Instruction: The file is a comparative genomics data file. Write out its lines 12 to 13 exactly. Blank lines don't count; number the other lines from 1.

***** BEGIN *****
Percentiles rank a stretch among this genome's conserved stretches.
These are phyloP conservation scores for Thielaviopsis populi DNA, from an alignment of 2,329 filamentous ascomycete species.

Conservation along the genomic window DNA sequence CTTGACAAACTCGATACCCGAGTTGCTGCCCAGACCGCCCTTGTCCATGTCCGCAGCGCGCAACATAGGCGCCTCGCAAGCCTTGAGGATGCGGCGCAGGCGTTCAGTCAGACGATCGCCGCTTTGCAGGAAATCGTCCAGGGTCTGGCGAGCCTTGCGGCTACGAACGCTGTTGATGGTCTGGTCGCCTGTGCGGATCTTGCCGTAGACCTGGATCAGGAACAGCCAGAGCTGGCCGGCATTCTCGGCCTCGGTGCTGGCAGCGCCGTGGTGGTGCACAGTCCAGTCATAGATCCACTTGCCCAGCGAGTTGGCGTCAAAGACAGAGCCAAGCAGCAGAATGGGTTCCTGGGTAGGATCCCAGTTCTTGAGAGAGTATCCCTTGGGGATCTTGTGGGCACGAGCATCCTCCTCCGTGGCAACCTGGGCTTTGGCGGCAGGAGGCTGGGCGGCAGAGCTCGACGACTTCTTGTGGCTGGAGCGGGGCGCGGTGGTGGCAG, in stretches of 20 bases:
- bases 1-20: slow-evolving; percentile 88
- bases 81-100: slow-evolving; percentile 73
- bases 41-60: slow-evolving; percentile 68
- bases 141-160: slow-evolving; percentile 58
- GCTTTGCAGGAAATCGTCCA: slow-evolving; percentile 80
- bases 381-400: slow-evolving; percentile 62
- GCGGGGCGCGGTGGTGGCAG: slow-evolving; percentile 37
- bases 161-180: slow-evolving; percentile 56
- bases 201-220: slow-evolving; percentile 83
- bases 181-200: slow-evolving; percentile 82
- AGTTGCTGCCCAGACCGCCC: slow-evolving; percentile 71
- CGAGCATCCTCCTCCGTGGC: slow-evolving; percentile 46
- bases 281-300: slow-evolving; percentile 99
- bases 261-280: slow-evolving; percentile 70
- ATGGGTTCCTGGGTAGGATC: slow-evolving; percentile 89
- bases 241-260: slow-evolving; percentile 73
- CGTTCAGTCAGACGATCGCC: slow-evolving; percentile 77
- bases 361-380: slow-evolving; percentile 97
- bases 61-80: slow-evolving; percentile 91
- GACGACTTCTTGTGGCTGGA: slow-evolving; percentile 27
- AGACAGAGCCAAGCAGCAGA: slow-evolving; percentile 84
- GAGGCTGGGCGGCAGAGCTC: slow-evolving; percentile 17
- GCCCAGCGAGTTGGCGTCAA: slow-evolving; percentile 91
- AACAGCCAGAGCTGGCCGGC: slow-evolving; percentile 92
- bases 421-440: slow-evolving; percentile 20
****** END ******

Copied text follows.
- bases 201-220: slow-evolving; percentile 83
- bases 181-200: slow-evolving; percentile 82